Jünger- und spätkaiserzeitliche Metallnadeln aus dem Südteil Nordeuropas : regionale Differenzierung, Verwendung und sozialer Kontext

2012
journal article
article
dc.affiliationWydział Historyczny : Instytut Archeologiipl
dc.contributor.authorPrzybyła, Marzena - 131573 pl
dc.date.accession2016-11-16pl
dc.date.accessioned2016-11-16T13:38:53Z
dc.date.available2016-11-16T13:38:53Z
dc.date.issued2012pl
dc.date.openaccess0
dc.description.accesstimew momencie opublikowania
dc.description.physical5-67pl
dc.description.versionostateczna wersja wydawcy
dc.description.volume4pl
dc.identifier.issn0137-3285pl
dc.identifier.urihttp://ruj.uj.edu.pl/xmlui/handle/item/32352
dc.identifier.weblinkhttp://www.farkha.nazwa.pl/RechACrac/wp-content/uploads/2014/07/Marzena-J.-Przyby%C5%82a.pdfpl
dc.languagegerpl
dc.language.containerengpl
dc.rightsUdzielam licencji. Uznanie autorstwa - Użycie niekomercyjne 3.0 Polska*
dc.rights.licenceCC BY-NC
dc.rights.urihttp://creativecommons.org/licenses/by-nc/3.0/pl/legalcode*
dc.share.typeotwarte czasopismo
dc.subtypeArticlepl
dc.titleJünger- und spätkaiserzeitliche Metallnadeln aus dem Südteil Nordeuropas : regionale Differenzierung, Verwendung und sozialer Kontextpl
dc.title.alternativeMetal pins from the Jounger and Late Roman Period in the southern part of Nordeurope : regional differentiation, use and social contextpl
dc.title.journalRecherches Archeologiques. Nouvelle Seriepl
dc.typeJournalArticlepl
dspace.entity.typePublication
dc.affiliationpl
Wydział Historyczny : Instytut Archeologii
dc.contributor.authorpl
Przybyła, Marzena - 131573
dc.date.accessionpl
2016-11-16
dc.date.accessioned
2016-11-16T13:38:53Z
dc.date.available
2016-11-16T13:38:53Z
dc.date.issuedpl
2012
dc.date.openaccess
0
dc.description.accesstime
w momencie opublikowania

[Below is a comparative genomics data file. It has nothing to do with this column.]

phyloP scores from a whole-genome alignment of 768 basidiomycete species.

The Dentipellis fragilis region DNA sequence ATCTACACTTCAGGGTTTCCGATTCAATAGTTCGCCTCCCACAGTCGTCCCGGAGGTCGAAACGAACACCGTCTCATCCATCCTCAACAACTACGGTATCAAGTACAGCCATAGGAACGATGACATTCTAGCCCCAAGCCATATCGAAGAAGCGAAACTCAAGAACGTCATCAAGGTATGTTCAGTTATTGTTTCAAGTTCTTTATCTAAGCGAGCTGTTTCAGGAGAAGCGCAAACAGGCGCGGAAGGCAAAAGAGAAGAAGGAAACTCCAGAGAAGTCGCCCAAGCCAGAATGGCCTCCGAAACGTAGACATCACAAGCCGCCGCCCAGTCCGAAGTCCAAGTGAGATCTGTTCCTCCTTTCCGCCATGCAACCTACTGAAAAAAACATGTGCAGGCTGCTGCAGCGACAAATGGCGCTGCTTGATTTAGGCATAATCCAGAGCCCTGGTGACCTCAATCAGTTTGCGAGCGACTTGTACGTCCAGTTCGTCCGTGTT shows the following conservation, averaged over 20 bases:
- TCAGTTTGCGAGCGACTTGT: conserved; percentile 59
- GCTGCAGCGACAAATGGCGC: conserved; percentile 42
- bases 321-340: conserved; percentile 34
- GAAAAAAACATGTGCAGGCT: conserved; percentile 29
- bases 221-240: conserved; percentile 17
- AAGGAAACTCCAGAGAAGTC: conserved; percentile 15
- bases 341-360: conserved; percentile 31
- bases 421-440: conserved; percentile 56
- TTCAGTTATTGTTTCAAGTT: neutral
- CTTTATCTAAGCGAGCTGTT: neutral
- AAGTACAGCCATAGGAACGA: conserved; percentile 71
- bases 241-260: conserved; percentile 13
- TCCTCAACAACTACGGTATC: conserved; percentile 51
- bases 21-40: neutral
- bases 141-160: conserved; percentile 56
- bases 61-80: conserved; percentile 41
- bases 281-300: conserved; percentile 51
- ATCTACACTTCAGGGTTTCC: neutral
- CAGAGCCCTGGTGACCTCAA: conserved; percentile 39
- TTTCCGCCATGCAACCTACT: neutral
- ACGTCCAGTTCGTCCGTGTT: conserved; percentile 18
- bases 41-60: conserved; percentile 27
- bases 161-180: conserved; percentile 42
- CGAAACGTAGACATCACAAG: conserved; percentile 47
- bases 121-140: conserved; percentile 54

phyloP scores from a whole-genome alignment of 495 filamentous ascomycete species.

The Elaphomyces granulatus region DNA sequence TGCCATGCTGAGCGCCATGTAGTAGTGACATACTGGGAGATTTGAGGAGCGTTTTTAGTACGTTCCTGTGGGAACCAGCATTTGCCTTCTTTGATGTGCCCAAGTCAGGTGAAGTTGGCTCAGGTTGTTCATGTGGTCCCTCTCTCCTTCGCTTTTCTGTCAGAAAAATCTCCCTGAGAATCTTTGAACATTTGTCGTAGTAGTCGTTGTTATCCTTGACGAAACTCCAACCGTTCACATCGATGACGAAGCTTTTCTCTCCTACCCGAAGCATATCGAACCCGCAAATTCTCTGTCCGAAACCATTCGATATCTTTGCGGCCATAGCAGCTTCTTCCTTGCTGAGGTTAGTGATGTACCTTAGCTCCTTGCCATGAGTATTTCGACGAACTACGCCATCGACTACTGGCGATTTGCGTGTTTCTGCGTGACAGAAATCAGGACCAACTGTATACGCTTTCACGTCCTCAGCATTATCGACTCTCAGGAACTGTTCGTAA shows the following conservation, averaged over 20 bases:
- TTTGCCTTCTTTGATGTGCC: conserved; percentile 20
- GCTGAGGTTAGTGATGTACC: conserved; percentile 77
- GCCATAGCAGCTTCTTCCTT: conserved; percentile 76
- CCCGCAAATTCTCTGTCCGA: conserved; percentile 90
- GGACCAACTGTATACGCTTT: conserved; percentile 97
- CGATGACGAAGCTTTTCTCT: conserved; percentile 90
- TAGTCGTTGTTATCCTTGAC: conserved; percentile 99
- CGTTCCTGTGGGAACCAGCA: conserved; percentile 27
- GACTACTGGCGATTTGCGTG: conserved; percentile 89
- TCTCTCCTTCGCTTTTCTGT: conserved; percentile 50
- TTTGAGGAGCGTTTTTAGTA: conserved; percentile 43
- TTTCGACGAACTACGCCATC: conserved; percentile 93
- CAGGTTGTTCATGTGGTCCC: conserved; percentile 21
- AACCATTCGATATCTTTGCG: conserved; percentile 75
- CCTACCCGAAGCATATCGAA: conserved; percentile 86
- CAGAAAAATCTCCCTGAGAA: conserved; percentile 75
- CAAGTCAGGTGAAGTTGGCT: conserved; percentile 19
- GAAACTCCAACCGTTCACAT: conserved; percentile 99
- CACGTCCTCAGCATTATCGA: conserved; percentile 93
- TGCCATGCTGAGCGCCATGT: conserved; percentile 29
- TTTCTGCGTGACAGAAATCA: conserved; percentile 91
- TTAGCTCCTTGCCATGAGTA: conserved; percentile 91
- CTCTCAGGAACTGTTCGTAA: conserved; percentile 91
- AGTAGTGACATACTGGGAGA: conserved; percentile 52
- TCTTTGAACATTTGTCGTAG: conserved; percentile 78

dc.description.physicalpl
5-67
dc.description.version
ostateczna wersja wydawcy
dc.description.volumepl
4
dc.identifier.issnpl
0137-3285
dc.identifier.uri
http://ruj.uj.edu.pl/xmlui/handle/item/32352
dc.identifier.weblinkpl
http://www.farkha.nazwa.pl/RechACrac/wp-content/uploads/2014/07/Marzena-J.-Przyby%C5%82a.pdf
dc.languagepl
ger
dc.language.containerpl
eng
dc.rights*
Udzielam licencji. Uznanie autorstwa - Użycie niekomercyjne 3.0 Polska
dc.rights.licence
CC BY-NC
dc.rights.uri*
http://creativecommons.org/licenses/by-nc/3.0/pl/legalcode
dc.share.type
otwarte czasopismo
dc.subtypepl
Article
dc.titlepl
Jünger- und spätkaiserzeitliche Metallnadeln aus dem Südteil Nordeuropas : regionale Differenzierung, Verwendung und sozialer Kontext
dc.title.alternativepl
Metal pins from the Jounger and Late Roman Period in the southern part of Nordeurope : regional differentiation, use and social context
dc.title.journalpl
Recherches Archeologiques. Nouvelle Serie
dc.typepl
JournalArticle
dspace.entity.type
Publication
Affiliations

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Przybyła 2014_Jünger- und spätkaiserzeitliche Metallnadeln.pdfThe presented paper is devoted to a relatively poorly known group of artefacts, namely the metal pins which formed a typical component of female dress within the Younger and Late Roman Period in Scandinavia. It is possible to distinguish two main kinds of objects: larger and mainly decorated silver or bronze pins and smaller ones, made of bronze, silver, gold or iron and occuring often in pairs. In both cases, more detailed typo-chronological divisions as well as further findings concerning spatial distribution or depositional context of described objects have been proposed. They led to the following conclusions: (1) within the Younger and Late Roman Period, larger metal pins were used as a head ornamentation and restricted to the rich dress of the limited group of adult females (only adultus and maturus age classes); (2) the forms and decorations of larger pins differ widely among particular regions of Scandinavia, although individual examples are known which represent foreign stylistic traditions and, in the case of some types, a tendency has been observed in the stylistic unification during the C2–C3 phases – both phenomena may perhaps be explained as a result of marital exchanges between the elite families of different parts of the area in question; (3) small pins are characteristic particularly of Jutland and Norway during the C2–D phases; (4) they occur in “mid-wealth” female burial assemblages and in the richest male graves (only examples made of gold in this case); (5) in both contexts they can be interpreted as chest ornamentationpdf  11.17 MB